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What is the final velocity and direction of motion?

  1. May 14, 2008 #1
    1. The problem statement, all variables and given/known data
    A spaceship of mass [tex]2000000kg[/tex] is moving with a constant velocity of [tex]3.0 \times 10^4 ms^{-1}[/tex]. It is suddenly hit by a mysterious force of [tex]8.0 \times 10^{10}N[/tex] for [tex]10s[/tex] in the opposite direction to its motion. What is the final velocity and direction of motion?

    2. Relevant equations
    [tex]Force = \frac{Change \ in \ momentum}{Time}[/tex]

    3. The attempt at a solution

    [tex]m = 2000000kg \ , \ u = 3.0 \times 10^4 ms^{-1} \ , \ F = 8.0 \times 10^8 \ , \ t = 10s[/tex]

    [tex]Change \ in \ momentum = Force \times Time[/tex]

    [tex]mv - mu = F \times t[/tex]

    [tex]2000000 \times v - 2000000 \times 3.0 \times 10^4 = 8.0 \times 10^8 \times 10[/tex]

    [tex]2000000v = 8.0 \times 10^8 \times 10 + 2000000 \times 3.0 \times 10^4[/tex]

    [tex]v = \frac{8.0 \times 10^8 \times 10 + 2000000 \times 3.0 \times 10^4}{
    2000000}[/tex]

    [tex]v = 3.4 \times 10^4 ms^{-1}[/tex]

    and the direction of motion is in the opposite direction because momentum after collision is greater then momentum before collision.

    Are my answers correct?
     
  2. jcsd
  3. May 14, 2008 #2

    Hootenanny

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    Notice that the force acts in the opposite direction to the motion. Therefore, if you chose your initial velocity to be positive, then the force must be negative.
     
  4. May 14, 2008 #3
    [tex]\mbox{Change in momentum = Final momentum - Initial momentum}[/tex]

    [tex]m = 2000000kg \ , \ v = 3.4 \times 10^4 ms^{-1} \ , \ u = 3.0 \times 10^4 ms^{-1}[/tex]

    [tex]= mv - mu[/tex]

    [tex]= 2000000 \times 3.4 \times 10^4 - 2000000 \times (-3.0 \times 10^4)[/tex]
    [tex]= 1.28 \times 10^{11} N[/tex]

    Is this right?

    I'm getting a positive momentum, so it is in the same direction?
     
  5. May 14, 2008 #4

    Hootenanny

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    I don't think you understand what I'm getting at. In reference to my previous post,
    This means that,
    Should actually be F = -8.0x108 N.

    Do you follow?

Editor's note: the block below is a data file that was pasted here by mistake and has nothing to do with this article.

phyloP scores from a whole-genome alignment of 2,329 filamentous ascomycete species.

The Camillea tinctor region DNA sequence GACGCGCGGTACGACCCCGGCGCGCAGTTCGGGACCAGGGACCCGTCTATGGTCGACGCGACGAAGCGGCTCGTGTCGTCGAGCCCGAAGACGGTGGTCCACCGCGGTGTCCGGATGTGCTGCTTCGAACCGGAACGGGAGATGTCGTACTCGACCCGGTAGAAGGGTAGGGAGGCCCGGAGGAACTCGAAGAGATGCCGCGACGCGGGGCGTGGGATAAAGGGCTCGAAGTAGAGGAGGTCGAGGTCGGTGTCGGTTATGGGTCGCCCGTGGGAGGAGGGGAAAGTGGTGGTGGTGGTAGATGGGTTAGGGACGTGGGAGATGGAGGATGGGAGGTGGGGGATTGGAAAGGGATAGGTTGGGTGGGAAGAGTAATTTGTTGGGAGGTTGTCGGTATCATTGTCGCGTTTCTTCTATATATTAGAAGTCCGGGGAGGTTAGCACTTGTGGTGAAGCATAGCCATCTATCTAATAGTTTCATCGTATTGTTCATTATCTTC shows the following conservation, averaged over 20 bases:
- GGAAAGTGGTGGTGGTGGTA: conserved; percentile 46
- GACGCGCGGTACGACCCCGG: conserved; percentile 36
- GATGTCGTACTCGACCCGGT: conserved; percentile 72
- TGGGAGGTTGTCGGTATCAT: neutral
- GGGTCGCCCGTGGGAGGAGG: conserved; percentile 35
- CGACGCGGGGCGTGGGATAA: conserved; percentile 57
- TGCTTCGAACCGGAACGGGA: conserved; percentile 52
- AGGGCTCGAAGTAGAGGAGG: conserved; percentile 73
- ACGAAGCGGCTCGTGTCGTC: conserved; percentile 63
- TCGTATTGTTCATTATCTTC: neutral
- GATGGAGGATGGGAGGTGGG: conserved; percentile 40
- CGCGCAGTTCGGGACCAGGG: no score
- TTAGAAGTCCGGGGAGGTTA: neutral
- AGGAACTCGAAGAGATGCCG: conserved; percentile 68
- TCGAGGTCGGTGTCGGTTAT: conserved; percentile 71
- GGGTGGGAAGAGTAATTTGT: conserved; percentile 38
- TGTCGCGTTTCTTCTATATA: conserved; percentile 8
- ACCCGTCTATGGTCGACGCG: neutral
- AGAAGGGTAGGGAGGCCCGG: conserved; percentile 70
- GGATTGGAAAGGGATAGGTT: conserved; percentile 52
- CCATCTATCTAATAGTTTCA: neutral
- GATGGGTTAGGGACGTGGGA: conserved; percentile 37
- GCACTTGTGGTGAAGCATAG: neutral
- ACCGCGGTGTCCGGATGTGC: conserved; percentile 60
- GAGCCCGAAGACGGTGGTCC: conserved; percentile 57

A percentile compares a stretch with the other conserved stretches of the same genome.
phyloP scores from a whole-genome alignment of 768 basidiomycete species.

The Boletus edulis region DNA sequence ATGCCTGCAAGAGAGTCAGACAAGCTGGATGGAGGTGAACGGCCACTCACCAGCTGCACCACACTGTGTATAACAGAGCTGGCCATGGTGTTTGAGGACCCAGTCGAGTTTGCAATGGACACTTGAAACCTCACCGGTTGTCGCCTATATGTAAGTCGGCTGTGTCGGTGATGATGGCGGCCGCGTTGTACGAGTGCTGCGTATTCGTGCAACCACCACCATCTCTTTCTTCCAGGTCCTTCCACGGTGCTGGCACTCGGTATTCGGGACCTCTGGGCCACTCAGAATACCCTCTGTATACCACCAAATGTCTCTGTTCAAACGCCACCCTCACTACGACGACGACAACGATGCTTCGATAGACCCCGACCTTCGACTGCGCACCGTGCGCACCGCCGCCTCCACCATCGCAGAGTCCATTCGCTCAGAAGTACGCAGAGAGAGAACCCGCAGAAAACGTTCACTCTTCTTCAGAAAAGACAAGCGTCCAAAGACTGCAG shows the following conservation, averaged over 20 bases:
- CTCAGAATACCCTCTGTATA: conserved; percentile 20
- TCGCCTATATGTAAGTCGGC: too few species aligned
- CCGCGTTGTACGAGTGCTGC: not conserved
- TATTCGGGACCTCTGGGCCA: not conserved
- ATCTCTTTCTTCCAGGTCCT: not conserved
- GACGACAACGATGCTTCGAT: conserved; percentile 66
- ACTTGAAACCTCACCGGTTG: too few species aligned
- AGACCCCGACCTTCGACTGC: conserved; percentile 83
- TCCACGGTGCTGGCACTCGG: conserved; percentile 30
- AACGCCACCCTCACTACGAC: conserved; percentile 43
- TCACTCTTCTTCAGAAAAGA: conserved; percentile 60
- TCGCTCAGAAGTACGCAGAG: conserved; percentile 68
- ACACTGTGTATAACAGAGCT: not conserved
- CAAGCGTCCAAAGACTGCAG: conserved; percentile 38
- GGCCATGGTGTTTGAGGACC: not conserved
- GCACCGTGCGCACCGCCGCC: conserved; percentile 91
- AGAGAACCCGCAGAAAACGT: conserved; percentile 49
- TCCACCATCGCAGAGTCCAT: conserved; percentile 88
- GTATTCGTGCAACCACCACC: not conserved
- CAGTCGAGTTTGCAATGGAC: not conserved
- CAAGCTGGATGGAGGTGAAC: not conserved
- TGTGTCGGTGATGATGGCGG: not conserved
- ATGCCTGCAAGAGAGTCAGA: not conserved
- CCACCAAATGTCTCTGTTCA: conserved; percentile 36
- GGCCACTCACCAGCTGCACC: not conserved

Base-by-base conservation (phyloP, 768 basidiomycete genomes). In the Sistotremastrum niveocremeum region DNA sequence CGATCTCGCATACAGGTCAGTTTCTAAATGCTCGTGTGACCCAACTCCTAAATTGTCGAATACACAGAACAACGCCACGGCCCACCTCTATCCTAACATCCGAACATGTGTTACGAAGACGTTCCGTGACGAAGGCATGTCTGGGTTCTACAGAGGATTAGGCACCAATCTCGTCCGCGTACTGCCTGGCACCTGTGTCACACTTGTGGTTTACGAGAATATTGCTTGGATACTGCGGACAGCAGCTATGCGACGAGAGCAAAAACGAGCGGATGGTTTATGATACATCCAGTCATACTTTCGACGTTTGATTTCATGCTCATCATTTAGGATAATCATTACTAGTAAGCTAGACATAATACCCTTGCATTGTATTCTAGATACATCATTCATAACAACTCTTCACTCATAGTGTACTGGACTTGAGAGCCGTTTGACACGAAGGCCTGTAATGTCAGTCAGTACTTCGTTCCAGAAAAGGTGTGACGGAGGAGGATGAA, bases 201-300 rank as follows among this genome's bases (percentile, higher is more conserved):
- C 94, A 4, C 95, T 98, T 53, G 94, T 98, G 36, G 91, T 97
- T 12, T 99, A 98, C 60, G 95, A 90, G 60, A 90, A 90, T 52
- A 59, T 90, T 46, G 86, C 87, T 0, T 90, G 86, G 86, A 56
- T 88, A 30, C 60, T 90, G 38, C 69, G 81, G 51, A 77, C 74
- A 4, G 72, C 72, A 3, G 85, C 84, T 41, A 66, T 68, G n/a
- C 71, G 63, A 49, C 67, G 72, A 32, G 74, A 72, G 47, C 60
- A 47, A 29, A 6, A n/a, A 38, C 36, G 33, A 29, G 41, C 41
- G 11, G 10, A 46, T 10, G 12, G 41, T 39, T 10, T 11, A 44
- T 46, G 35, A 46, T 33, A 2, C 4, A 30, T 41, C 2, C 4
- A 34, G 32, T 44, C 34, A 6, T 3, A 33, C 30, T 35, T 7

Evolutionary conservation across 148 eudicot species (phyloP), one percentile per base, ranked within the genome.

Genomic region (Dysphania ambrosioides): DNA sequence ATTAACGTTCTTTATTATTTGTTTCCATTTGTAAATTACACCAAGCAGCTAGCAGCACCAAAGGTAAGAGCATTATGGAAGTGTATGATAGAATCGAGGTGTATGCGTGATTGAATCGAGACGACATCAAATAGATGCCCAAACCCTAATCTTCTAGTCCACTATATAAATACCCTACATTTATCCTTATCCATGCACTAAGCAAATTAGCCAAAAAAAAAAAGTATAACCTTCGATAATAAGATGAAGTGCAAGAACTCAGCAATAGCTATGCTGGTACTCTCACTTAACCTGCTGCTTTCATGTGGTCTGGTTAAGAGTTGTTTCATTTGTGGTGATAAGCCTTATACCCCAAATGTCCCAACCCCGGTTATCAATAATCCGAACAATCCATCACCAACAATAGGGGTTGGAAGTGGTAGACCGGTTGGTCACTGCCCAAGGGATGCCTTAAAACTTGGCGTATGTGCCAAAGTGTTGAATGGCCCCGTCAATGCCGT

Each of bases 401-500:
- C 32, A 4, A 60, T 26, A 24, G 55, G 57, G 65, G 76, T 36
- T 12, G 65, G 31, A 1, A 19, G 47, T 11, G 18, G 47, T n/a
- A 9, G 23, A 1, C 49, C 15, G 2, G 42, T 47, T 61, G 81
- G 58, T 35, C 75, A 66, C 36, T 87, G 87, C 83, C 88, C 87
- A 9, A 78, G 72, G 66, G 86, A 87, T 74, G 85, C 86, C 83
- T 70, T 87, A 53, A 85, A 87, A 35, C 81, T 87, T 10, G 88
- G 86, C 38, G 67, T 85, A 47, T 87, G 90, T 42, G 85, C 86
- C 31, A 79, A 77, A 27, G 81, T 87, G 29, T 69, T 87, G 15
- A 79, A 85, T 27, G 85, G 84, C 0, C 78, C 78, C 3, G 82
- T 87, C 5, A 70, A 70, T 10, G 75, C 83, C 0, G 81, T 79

6. May 14, 2008 #5
    Understood, velocity should be negative because the force is negative because it is in the opposite direction. So, the spaceship will move in the same direction?
     
  7. May 14, 2008 #6

    Hootenanny

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    looi76, you need to re-work your solution with the negative value for the force. You're answer is wrong as it stands.
     
  8. May 14, 2008 #7
    Thnx Hootenanny,

    [tex]m = 2000000kg \ , \ u = 3.0 \times 10^4 ms^{-1} \ , \ F = -8.0 \times 10^8 \ , \ t = 10s[/tex]

    [tex]Change \ in \ momentum = Force \times Time[/tex]

    [tex]mv - mu = F \times t[/tex]

    [tex]2000000 \times v - 2000000 \times 3.0 \times 10^4 = -8.0 \times 10^8 \times 10[/tex]

    [tex]2000000v = -8.0 \times 10^8 \times 10 + 2000000 \times 3.0 \times 10^4[/tex]

    [tex]v = \frac{-8.0 \times 10^8 \times 10 + 2000000 \times 3.0 \times 10^4}{
    2000000}[/tex]

    [tex]v = 2.6 \times 10^4 ms^{-1}[/tex]

    [tex]Change \ in \ momentum = mv-mu[/tex]
    [tex]= 2000000 \times 2.6 \times 10^4 - 2000000 \times -(3.0 \times 10^4)[/tex]
    [tex]= 1.1 \times 10^{11} N[/tex]

    So, the spaceship will move in the same direction?
     
  9. May 14, 2008 #8

    Hootenanny

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    I've not checked your arithmetic, but your method looks better :approve:
    I don't know why your calculating this, the final velocity gives you all the information you require. Eitherway, the intial velocity should be positive (you need to remove the highlighted negative sign). Note that your change in momentum should be identical to the impulse.
     
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